8 Coldest Destinations in the World Slideshow
Yakutsk, Russia, reached record lows of -83 F, and though there was a sun-drenched high of 101 F, the average summer day hits 25 F. The town has plenty to see, with local breweries, a state circus, an opera and ballet company, and even a museum of cryogenics. Locals warm up with hearty meals (think chicken Kiev, borscht, vareniki dumplings, and horse meat) in the city's Mongolian, Japanese, and Russian restaurants.
Boasting the highest peak in North America (20,320 feet), Mount McKinley also holds the title of the coldest place on the continent, with temperatures that regularly dip to below -30 F (the weather station posted a record -75 F). Intrepid climbers of Mount McKinley stop in the small town of Talkeetna, where last provisions are purchased and sumptuous last meals are eaten at the Foraker Dining Room, which boasts an award-winning wine list.
Troms has a population of around 68,000 people, who all endure temperatures that only range from -1 F to 40 F all year, and record amounts of snowfall. What's more unique about Troms, though, is that it is home to the midnight sun (pictured, Troms at midnight), the phenomenon that occurs because the sun doesn't fully set between the middle of May and mid-July. Troms also experiencespolar night, which means the sun stays low on the horizon from late November to early January.
The title of the coldest capital city in the world goes to Ulaanbaatar, Mongolia, where the almost-subarctic climate translates into short winter days and average annual temperatures of 27 F for its nearly one million residents. Visitors frequent the 100-year-old monasteries before dining on comfort foods that range from Mongolian dishes (fried mutton and buuz meat dumplings) to familiar Chinese meals like beef with vegetables and rice, and cashew chicken.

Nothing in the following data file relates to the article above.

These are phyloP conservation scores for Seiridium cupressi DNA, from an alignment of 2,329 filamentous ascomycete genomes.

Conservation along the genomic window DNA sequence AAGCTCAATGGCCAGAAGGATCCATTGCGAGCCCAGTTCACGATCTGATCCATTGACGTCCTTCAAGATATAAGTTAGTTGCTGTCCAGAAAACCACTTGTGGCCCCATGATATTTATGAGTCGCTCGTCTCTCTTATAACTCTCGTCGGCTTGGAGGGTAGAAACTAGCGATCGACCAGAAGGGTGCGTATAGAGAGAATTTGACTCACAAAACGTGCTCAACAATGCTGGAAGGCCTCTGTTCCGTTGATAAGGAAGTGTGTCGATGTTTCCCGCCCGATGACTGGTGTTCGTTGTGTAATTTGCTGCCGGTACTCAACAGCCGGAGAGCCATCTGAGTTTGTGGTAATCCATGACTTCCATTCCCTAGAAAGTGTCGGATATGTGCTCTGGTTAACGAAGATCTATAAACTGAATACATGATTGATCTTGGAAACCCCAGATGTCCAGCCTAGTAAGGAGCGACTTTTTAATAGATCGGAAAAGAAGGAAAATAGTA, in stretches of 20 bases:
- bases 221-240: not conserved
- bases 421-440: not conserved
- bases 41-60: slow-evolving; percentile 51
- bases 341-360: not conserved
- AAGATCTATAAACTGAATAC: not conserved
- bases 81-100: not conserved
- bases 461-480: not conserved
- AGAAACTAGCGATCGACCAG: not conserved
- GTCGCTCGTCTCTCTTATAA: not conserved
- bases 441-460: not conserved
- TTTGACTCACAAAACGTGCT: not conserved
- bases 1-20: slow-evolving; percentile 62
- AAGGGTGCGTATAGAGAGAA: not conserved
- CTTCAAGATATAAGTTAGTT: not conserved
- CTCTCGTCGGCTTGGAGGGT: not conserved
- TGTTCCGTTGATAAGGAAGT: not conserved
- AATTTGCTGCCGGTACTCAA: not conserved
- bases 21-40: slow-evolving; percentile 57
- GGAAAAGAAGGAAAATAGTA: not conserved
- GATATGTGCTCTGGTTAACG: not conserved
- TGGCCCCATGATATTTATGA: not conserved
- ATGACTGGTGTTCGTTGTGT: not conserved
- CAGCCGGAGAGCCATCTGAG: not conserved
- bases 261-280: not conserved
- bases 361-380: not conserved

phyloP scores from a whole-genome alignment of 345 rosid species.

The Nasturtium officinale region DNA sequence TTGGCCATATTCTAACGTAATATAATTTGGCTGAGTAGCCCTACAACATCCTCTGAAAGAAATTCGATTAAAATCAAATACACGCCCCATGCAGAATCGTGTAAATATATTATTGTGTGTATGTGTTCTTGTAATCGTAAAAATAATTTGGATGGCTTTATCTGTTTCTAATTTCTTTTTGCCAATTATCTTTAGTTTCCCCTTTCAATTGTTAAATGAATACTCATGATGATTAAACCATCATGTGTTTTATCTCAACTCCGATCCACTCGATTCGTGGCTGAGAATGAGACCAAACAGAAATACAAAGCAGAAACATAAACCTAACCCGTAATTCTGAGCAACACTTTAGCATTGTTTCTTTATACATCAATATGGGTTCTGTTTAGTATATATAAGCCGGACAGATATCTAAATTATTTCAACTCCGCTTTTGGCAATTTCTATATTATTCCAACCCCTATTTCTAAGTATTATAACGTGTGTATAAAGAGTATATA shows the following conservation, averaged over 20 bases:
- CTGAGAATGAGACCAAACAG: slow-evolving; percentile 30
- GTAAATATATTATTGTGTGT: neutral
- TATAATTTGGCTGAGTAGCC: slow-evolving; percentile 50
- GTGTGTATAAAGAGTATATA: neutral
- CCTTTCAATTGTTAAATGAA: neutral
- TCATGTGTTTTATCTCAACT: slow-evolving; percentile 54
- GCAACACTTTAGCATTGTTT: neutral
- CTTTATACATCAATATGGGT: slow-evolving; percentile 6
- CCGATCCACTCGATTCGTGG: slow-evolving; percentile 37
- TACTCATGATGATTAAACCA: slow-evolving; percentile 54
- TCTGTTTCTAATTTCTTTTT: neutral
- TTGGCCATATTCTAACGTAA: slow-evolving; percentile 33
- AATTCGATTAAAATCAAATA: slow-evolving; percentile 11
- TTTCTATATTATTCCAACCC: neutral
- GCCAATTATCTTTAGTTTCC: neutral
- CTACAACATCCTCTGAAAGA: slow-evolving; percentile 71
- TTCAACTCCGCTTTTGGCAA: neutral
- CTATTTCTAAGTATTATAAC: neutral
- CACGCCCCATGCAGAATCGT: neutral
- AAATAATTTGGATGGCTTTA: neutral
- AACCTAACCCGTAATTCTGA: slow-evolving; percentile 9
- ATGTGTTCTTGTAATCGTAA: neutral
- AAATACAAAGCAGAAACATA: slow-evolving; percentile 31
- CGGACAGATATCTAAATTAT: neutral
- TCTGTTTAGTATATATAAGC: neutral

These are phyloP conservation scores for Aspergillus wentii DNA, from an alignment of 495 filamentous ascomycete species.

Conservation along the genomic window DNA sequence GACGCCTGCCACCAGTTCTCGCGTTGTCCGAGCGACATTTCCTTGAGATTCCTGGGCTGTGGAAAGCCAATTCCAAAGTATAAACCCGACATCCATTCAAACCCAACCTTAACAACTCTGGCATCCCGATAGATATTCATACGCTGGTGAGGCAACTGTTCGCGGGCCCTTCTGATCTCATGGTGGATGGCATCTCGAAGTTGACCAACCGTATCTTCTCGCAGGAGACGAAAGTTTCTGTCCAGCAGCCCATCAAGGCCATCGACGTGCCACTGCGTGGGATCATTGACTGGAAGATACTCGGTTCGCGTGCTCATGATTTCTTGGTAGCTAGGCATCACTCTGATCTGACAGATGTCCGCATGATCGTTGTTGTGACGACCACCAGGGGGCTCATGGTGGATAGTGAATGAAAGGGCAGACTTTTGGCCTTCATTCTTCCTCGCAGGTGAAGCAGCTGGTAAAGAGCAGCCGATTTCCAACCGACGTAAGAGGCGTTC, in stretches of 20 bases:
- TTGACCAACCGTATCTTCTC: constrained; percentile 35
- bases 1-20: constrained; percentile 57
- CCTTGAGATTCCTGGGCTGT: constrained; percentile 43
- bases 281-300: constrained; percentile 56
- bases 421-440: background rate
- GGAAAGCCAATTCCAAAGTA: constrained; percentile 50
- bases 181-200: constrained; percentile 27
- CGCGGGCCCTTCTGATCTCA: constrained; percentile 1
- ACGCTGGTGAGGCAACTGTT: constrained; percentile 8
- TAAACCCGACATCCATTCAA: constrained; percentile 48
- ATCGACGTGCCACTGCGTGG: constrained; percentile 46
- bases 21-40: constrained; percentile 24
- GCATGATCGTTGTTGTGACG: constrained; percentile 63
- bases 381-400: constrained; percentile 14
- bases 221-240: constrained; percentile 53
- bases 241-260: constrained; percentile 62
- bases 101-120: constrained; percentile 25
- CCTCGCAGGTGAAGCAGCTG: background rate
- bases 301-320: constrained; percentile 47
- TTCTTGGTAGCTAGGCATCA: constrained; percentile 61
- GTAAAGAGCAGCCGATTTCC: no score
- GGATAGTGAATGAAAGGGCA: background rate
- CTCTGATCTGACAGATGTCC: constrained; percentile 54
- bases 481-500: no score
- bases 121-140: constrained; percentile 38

Greenland's capital, Nuuk, isn't the coldest part of the country, but it's the coldest part that actually has shops and hotels and a department of tourism. And we think that lows of -20 F and summery average highs of 34 F (the record high was 75 F) are just cold enough, thanks. In the interest of warming up, a local specialty is Greenlandic coffee coffee with heavy pours of whiskey, Kahlua, Grand Marnier, and a topping of whipped cream.
Fighting for most-freezing bragging rights, the small Minnesotan town of International Falls drops to temperatures of -26 F (with a record of 55 F) in the winter. These freezing forecasts gained the town the nickname "Icebox of the Nation," and in an effort to keep the name in International Falls (and not in Fraser, Colo.), the town hosts an annual Ice Box Days festival, featuring frozen turkey bowling, snow sculpting, candlelight skiing, and of course, hot cocoa.
Courtesy of International Falls
Also called the "Icebox of the Nation," Fraser is International Falls' frozen rival, and its nearly 1,000 residents endure similarly low temperatures in the winter (and the summer: average highs are 50 F). Sitting at the base of the Rocky Mountains, just near the popular ski resort Winter Park, Fraser is often passed over for big skiing opportunities elsewhere, with Devils Thumb Ranch and its fireside dining (think venison tartare, wild mushroom terrine, elk tenderloin) leading the pack.
The largest city in the Yukon, Whitehorse is rarely warmer than 40 F in the middle of the summer — no sunbathing here! Winters get down to record lows of -62 F, though that doesn't seem to deter the cross-country skiers who flock here every year. The food in downtown Whitehorse is rustic, with a dozen cafs and bakeries serving strong coffee and freshly baked goods; they've even got a sushi joint.